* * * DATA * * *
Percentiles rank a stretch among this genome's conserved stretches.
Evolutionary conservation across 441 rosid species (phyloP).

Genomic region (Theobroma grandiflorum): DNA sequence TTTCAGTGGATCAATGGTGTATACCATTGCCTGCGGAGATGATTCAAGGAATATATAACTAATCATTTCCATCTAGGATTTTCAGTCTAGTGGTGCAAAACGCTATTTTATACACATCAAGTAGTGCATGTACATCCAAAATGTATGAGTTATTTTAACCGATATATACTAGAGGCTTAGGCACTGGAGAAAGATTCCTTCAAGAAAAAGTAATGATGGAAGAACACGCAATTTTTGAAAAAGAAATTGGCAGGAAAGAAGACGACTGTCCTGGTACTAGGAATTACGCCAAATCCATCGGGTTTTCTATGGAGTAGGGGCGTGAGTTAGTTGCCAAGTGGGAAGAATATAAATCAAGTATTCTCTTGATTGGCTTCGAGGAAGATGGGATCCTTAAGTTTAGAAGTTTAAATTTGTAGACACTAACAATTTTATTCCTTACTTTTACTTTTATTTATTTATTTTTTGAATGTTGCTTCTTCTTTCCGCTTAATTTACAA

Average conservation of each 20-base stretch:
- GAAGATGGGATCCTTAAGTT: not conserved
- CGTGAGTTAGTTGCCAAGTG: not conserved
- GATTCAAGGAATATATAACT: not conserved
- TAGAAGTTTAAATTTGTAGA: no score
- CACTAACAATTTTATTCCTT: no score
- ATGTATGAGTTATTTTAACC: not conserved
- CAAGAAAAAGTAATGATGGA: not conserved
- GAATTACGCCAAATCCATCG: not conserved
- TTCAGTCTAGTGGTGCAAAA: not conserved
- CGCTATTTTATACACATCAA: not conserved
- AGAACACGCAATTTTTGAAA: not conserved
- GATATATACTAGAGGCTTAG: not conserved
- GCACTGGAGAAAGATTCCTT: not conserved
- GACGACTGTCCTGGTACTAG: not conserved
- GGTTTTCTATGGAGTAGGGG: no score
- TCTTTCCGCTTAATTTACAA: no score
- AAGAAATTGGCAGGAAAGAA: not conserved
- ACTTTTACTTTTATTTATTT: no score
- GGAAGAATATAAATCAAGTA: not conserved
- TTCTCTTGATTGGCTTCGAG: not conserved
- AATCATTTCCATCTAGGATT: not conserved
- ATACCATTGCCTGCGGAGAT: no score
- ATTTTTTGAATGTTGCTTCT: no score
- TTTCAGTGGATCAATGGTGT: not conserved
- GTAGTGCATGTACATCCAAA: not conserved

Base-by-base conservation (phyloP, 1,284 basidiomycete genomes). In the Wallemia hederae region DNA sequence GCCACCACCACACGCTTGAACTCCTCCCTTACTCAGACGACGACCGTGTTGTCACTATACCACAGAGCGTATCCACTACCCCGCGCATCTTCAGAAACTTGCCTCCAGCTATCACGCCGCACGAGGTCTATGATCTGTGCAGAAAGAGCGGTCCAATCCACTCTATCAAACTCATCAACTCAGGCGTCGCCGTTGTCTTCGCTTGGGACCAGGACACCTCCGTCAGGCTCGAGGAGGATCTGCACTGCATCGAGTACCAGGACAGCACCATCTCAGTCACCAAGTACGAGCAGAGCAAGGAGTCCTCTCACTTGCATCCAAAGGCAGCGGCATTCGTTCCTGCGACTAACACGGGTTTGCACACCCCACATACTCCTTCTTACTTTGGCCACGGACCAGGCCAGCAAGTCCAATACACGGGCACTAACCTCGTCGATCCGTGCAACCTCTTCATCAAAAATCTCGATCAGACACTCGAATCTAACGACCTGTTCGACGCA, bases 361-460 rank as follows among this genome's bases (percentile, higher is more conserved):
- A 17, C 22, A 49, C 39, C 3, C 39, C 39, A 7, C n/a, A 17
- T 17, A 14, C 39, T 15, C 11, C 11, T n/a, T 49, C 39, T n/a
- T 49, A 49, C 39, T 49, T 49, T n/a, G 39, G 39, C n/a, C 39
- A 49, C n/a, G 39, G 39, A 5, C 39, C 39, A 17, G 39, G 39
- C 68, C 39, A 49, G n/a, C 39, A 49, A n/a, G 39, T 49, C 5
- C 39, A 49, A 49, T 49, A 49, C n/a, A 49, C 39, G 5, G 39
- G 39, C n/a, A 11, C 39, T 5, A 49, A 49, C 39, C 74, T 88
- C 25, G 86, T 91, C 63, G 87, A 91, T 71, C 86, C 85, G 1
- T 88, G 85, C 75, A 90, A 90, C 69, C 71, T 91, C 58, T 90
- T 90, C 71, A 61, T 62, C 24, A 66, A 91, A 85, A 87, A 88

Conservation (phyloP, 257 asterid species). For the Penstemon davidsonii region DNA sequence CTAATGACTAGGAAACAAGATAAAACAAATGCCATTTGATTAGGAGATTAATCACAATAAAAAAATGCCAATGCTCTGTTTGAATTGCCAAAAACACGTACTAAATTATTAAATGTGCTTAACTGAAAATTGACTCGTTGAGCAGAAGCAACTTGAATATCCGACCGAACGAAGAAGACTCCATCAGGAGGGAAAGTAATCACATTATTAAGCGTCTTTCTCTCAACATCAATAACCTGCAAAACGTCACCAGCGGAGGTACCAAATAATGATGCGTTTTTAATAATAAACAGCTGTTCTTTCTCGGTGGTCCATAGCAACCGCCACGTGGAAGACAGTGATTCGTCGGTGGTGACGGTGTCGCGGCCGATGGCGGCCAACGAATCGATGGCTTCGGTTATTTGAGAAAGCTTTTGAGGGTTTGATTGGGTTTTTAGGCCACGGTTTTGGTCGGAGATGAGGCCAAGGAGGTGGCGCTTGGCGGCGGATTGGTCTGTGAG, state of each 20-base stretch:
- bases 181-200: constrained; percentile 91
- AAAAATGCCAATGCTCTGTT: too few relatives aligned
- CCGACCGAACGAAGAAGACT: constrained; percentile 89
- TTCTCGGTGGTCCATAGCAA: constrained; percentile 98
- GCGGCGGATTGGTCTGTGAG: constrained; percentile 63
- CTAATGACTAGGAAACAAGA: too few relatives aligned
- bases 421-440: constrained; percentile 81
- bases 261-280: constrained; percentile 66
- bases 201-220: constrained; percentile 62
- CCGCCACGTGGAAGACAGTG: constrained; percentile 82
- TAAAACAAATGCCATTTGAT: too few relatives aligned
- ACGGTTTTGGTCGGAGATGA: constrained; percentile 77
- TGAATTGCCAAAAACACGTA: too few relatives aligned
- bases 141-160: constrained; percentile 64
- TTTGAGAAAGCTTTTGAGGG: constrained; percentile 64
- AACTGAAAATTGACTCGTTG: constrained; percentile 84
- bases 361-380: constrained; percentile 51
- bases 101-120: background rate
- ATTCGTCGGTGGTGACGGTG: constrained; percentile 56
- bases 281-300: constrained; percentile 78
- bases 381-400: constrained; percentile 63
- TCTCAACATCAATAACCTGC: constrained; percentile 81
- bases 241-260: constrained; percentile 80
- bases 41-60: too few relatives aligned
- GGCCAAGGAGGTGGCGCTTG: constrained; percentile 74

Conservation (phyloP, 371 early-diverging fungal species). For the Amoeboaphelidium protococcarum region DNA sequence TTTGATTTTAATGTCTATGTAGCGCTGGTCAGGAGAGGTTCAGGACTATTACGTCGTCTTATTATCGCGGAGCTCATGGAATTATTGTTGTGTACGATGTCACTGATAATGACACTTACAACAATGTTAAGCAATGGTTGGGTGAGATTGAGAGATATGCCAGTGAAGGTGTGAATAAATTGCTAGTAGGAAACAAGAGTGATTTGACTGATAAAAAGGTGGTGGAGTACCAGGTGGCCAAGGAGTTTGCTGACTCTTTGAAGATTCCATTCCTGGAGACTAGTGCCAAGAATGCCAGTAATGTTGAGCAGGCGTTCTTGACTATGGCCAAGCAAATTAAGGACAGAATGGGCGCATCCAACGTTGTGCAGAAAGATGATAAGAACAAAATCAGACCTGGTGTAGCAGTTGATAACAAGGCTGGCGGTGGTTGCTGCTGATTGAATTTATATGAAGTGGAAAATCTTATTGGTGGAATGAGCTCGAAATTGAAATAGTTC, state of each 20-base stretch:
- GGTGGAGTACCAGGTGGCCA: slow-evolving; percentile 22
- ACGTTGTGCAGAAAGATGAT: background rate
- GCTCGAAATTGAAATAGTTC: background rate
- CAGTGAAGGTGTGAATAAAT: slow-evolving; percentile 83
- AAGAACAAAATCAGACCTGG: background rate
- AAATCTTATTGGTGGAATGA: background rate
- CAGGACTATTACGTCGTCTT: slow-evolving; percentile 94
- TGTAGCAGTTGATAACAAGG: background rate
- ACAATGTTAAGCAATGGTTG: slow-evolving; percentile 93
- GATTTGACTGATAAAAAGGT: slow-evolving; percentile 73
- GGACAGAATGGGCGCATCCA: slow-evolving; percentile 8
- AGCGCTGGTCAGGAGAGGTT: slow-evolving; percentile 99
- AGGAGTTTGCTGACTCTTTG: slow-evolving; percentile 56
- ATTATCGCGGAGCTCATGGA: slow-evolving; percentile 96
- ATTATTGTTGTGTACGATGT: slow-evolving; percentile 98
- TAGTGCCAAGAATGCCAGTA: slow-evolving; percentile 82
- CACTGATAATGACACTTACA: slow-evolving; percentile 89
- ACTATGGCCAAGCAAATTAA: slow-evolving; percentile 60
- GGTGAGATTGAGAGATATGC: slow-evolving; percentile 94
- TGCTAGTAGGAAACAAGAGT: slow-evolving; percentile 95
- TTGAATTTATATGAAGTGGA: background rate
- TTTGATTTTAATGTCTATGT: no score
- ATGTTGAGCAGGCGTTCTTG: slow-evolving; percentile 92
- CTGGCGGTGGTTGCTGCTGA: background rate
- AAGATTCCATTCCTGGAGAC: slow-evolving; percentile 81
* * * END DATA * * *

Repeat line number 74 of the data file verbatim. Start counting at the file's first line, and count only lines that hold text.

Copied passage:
- CAGGACTATTACGTCGTCTT: slow-evolving; percentile 94